Premier Peter Gutwein said Extinction Rebellion protesters outside of his St John Street office should go protest in front of a coal-fired power station before walking out and chatting with the group for about five minutes.
The protesters gathered at the corner with Paterson Street at midday where they chanted, rang bells and displayed placards knowing Mr Gutwein would be inside, criticising the government for not adequately addressing the climate emergency.
They were also celebrating the first birthday of their dads with yarn - or DARN - group.
Shortly afterwards, Mr Gutwein and Health Minister Sarah Courtney spoke at an unrelated press conference just inside the building where the Premier was asked about the protesters.
He said he intended to give them a wave.
"To be frank, I saw them and heard them turn up. I said to the minister on the way up here: 'I'll pop out and give them a wave', and they've gone, so they're not doing too much themselves, to be frank," Mr Gutwein said.
"We are the only jurisdiction in the country that for the last three years has had net negative emissions in terms of our emissions footprint for the state.
"I would say to those protesters: go and find a [coal-powered fire station] and protest outside of that, as opposed to the climate minister's office in a state that is leading the country, and in fact is leading the world."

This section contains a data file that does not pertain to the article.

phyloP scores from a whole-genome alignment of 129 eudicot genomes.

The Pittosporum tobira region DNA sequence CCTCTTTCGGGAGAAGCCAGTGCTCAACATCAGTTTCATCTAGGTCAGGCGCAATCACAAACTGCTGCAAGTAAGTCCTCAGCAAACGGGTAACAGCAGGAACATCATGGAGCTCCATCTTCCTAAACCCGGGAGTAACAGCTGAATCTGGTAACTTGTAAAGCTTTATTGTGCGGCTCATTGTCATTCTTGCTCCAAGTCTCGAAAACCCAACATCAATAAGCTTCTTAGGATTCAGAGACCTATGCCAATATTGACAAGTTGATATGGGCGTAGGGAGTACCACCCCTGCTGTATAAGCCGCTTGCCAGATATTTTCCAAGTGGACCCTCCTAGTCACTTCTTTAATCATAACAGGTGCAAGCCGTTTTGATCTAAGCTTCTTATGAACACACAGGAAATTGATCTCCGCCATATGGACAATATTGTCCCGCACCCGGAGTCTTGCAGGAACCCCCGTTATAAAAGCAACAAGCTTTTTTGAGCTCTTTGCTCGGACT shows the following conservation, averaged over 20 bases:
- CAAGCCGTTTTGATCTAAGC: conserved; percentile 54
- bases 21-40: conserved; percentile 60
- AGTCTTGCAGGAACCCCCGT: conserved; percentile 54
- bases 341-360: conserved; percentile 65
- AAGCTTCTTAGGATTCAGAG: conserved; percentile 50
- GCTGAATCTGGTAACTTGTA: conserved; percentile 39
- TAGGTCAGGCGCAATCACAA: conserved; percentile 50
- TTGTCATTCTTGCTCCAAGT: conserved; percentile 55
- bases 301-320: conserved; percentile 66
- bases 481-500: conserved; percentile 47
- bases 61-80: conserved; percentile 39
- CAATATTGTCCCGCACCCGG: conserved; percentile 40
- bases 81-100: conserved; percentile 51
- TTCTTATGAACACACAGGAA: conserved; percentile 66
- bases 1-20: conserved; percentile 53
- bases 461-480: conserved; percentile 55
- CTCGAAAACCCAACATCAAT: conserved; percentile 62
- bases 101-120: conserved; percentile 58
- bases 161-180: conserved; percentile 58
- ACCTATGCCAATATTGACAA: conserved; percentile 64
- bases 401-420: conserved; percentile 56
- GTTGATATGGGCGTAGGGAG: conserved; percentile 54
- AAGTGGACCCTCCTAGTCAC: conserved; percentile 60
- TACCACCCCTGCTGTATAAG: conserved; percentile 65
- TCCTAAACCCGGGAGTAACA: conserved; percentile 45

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He later walked to the corner to meet the group as they packed up.
Extinction Rebellion member Steve Saunders said it was positive to have a "line of communication" with Mr Gutwein, but they "agreed to disagree" when it came to old growth logging.
"We can achieve more by dialogue than by confrontation," Mr Saunders said.
"We will still continue to raise this with the public to try and get more of the public involved, because we know that politicians are highly susceptible to public opinion."
In response to the Premier's suggestion that they find a coal-powered station instead of protesting in front of his office, Mr Saunders said Tasmania was playing its role in the extinction crisis.
"We're certainly leading the world in extinctions and habitat destruction, and yet they continue to log old growth," he said.
An Extinction Rebellion member arrested and charged with failing to comply with police orders during a Launceston protest avoided a fine in the magistrates court this week, but was ordered to pay about $60 in costs.
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